Link the care continuum
Making surgery more patient-centered begins well before surgery. Each point of the care continuum should involve the patient in his or her healthcare decision-making. Often, the most important step is determining whether surgery is the best treatment approach, says Frank G. Opelka, MD, FACS, vice chancellor for clinical affairs at the Louisiana State University (LSU) Health Sciences Center, which coordinates care for the seven-hospital LSU Health System.
“Sometimes the best surgical care is making the decision when not to operate. Thinking about it in that sense, we’re no longer focused on surgery; we’re focused on the patient,” Opelka says. In a truly patient-centered system, the patient would have a clear view of the entire pathway—from diagnosis to surgery to recovery.
UPMC Presbyterian has developed what it calls “patient flight plans” to map out the surgical process, much like airline flight plans give pilots an idea of what to expect from takeoff to landing. “They know here’s what to expect, here’s how long you’ll be in the hospital, here’s the physical therapy you might need,” says Lorenz.
The flight plan also gives providers a better idea of whether a patient is on track to be discharged on time. The hospital color-codes patient doorways red, yellow, or green to indicate throughout the process whether patients are on track for a timely discharge. The preplanning and scripting has enabled patients to leave the hospital sooner, cutting two days off the average length of stay, says Lorenz.
The flight plans depend on members of a diverse team—outpatient physicians, surgeons, nurses, and office staff—all being on the same page. That type of coordination can be tricky from a leadership perspective, but Lorenz says there was virtually no resistance to the program because providers were aware of the benefits. “If the surgeons realize that their patients will always get a bed in the ortho unit because there is always a bed available, that’s a win from their standpoint,” she says.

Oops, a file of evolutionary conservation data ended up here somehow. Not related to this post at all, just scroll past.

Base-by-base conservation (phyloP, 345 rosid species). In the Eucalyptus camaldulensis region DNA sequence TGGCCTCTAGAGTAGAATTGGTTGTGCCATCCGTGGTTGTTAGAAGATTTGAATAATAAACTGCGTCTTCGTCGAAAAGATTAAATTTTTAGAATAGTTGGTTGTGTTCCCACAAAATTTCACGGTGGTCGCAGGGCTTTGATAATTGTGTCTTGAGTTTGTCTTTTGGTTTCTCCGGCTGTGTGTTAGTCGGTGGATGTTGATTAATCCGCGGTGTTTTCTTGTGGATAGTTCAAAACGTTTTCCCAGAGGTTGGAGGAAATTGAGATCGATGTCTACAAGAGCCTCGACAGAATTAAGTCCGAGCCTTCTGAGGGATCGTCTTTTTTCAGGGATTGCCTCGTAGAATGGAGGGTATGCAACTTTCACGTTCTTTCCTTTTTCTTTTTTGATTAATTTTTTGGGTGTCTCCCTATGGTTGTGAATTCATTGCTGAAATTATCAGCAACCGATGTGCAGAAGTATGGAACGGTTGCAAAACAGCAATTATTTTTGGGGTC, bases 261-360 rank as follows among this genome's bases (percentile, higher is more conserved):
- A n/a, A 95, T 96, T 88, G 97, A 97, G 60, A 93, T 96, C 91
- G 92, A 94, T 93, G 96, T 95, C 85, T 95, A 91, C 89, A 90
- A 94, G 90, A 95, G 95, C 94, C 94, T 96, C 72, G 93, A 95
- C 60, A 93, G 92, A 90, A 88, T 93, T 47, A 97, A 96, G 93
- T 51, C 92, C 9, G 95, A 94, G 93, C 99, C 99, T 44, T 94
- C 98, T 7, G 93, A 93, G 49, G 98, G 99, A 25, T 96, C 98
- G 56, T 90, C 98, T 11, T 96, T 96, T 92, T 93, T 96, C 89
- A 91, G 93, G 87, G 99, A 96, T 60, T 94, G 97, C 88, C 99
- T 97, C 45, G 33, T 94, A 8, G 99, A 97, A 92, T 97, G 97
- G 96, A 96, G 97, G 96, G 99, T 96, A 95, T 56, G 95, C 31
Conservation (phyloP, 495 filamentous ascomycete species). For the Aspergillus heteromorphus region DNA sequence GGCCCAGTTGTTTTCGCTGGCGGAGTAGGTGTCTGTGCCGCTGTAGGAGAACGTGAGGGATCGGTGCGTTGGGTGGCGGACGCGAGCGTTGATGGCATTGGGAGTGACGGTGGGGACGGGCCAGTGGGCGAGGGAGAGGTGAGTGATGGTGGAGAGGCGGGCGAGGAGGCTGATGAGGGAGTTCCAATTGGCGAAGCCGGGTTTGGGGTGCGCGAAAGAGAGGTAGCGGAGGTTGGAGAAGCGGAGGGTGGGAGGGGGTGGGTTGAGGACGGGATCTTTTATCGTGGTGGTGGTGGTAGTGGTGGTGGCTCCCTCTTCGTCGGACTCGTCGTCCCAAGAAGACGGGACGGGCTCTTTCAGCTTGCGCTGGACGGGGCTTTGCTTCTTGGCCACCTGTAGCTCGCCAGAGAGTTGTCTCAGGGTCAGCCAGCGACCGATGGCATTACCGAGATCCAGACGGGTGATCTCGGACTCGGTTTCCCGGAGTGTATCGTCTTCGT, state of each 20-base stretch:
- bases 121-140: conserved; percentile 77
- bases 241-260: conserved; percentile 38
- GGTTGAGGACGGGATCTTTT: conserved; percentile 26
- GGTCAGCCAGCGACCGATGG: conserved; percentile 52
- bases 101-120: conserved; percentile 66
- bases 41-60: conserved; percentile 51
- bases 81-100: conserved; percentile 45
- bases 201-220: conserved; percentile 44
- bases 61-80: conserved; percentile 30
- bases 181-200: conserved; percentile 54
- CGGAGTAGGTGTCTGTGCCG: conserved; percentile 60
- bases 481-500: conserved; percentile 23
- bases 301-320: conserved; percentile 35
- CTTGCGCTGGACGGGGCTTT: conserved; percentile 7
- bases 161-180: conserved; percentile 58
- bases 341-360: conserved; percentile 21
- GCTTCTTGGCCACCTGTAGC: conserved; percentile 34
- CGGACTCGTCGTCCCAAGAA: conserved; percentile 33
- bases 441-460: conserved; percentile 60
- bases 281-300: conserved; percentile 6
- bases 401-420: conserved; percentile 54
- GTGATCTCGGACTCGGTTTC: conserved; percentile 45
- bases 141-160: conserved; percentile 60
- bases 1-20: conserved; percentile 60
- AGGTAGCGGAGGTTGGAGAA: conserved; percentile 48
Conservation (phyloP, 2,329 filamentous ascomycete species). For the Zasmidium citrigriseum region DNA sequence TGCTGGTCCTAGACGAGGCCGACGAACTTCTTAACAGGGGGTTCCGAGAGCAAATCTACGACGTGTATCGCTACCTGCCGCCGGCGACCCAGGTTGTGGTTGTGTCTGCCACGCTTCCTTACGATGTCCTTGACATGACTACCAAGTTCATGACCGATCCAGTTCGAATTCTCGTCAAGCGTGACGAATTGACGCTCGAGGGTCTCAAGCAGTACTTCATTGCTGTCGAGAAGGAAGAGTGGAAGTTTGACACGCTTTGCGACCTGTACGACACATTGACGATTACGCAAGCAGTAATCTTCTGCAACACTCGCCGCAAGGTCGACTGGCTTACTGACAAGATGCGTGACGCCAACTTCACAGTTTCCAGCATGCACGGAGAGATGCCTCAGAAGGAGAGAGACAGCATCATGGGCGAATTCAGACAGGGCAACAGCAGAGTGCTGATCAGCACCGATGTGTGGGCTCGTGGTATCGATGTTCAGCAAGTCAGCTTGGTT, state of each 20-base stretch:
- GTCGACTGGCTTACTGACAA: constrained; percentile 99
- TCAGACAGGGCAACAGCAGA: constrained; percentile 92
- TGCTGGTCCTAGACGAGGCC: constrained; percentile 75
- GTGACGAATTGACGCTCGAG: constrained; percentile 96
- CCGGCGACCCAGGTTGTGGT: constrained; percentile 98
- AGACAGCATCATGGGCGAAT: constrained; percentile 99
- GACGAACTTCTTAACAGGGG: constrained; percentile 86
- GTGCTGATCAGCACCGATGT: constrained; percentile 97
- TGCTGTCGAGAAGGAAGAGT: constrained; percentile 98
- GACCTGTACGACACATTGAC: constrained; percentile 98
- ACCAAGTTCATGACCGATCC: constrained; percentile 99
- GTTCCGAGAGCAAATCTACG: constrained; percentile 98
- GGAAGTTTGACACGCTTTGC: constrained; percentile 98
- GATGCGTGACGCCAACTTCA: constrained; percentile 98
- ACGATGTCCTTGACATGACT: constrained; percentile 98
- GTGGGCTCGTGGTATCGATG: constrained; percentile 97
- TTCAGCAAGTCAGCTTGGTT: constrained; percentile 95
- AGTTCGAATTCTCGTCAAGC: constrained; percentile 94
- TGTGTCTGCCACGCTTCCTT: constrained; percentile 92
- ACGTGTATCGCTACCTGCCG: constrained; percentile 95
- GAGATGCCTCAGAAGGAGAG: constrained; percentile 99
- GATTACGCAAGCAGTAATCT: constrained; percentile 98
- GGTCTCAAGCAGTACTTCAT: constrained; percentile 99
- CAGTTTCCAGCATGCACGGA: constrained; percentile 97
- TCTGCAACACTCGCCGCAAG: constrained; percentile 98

Care is not really patient-centered if it doesn’t involve the patient’s family, says Anthony M. DiGioia, MD, an orthopedic surgeon at Magee-Womens Hospital of UPMC, a 278-bed teaching hospital in Pittsburgh. DiGioia pioneered a patient- and family-centered care methodology through a total joint replacement program.
Family members often shape the care experience more than patients, who aren’t always active participants after undergoing sedation or when recovering from surgery. “If you don’t include [family], not only are you not tapping into a tremendous resource, but you also may lose an opportunity to show that you’re providing exceptional care,” says DiGioia.
Family involvement begins with the initial office visit. Family members are included in the education process and have the option of viewing x-rays and other health information with the patient, says DiGioia. Before surgery, patients take part in an education session that prepares them for their care experience, including the rehabilitation exercises. Family members—or close friends, in some cases—are encouraged to attend as “coaches.” This helps improves compliance after the surgery, he says.
DiGioia also solicits feedback from family members after surgery. “Families are really concerned about the transitions of care—meaning going from outpatient to inpatient, but particularly coming home. They’ll be the care providers when the patient comes home. Everything we do by including the family and starting the education process weeks ahead of time sets the stage to reduce anxiety,” he says.